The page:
The School of Sacred Music (SSM) at Hebrew Union College-Jewish Institute of Religion in New York is the only Reform Jewish cantorial school in North America and the nation’s oldest institution dedicated to training cantors. Since its founding in 1948, at a time when the Holocaust had nearly severed the continuity of the Jewish people’s cultural heritage, the SSM has trained 451 cantors who serve communities throughout North America, Israel and around the world. Among these alumni are the 193 women cantors who have graduated from the cantorial program since 1975, when HUC-JIR invested the first woman cantor in history. A rigorous five-year program leading to the degree of Master of Sacred Music includes a first year of study at HUC-JIR’s Jerusalem School, followed by four years at the New York campus featuring intensive Judaic, Hebrew, music, musicology, and liturgy studies, vocal and professional development, internships, pastoral care and counseling field work, and performance.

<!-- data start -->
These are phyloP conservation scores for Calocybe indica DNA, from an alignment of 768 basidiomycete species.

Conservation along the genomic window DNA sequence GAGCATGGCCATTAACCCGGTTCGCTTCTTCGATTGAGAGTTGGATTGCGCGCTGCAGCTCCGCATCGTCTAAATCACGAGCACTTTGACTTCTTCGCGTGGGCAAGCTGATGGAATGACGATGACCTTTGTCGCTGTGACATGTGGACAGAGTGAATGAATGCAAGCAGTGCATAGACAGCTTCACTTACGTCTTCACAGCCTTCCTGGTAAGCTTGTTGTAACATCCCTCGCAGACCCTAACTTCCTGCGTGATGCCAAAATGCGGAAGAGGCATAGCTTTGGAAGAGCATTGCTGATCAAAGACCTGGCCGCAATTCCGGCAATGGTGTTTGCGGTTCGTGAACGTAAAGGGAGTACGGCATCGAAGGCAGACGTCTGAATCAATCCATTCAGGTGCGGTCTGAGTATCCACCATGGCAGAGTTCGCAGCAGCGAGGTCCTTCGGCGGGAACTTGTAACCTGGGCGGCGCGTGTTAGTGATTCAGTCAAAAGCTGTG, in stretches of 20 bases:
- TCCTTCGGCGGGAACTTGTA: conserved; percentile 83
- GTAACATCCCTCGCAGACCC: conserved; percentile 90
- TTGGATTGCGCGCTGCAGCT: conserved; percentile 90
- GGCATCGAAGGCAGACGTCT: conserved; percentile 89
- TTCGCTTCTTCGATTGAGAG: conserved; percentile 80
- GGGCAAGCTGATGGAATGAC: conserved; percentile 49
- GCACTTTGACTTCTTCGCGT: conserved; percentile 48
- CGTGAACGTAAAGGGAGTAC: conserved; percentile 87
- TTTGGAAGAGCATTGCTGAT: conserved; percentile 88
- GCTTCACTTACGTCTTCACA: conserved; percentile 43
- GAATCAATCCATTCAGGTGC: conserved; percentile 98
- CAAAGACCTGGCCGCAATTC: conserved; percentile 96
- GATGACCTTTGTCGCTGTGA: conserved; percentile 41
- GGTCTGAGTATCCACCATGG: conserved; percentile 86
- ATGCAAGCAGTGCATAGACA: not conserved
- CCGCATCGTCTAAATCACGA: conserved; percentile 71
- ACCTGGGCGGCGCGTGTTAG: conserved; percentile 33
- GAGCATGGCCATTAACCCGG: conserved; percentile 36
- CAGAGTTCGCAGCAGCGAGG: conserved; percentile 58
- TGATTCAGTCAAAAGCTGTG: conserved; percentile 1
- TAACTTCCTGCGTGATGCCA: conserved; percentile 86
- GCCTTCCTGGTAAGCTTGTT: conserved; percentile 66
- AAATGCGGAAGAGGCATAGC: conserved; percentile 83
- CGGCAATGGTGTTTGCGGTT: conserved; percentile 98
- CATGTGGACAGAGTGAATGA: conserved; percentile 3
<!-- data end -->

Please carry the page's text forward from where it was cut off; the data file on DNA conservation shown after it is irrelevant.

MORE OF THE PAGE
HaZamir: The International Jewish High School Choir, comprised of nearly one hundred teenagers from throughout the metropolitan New York area, joined Debbie in rousing renditions of “La h’hudim Hay’ta Ora”, “Hafoch Bah”, “Oseh Shalom”, “One People”, and “Lech Lecha”. The participation of these young people symbolized Debbie’s impact on multiple generations since the release of her first CD in 1972.
This concert launched HUC-JIR’s Cantorial Invest-in-a-Student Campaign, headed by Cantor Claire Franco. Cantorial alumni are supporting the education of their emerging colleagues and successors through this initiative in which donors sponsor students for their five years of study at HUC-JIR, from the Year-in-Israel through investiture. These scholarships are an essential means of encouraging students with the highest academic and musical standards, and most passionate commitment to Judaism, to become the Jewish cantorial leaders of the future. Scholarships assist students to overcome financial obstacles – undergraduate debt, family obligations for second career students, and limited resources –and enable those aspiring to careers of Jewish musical leadership to embark upon lives of service to the Jewish people.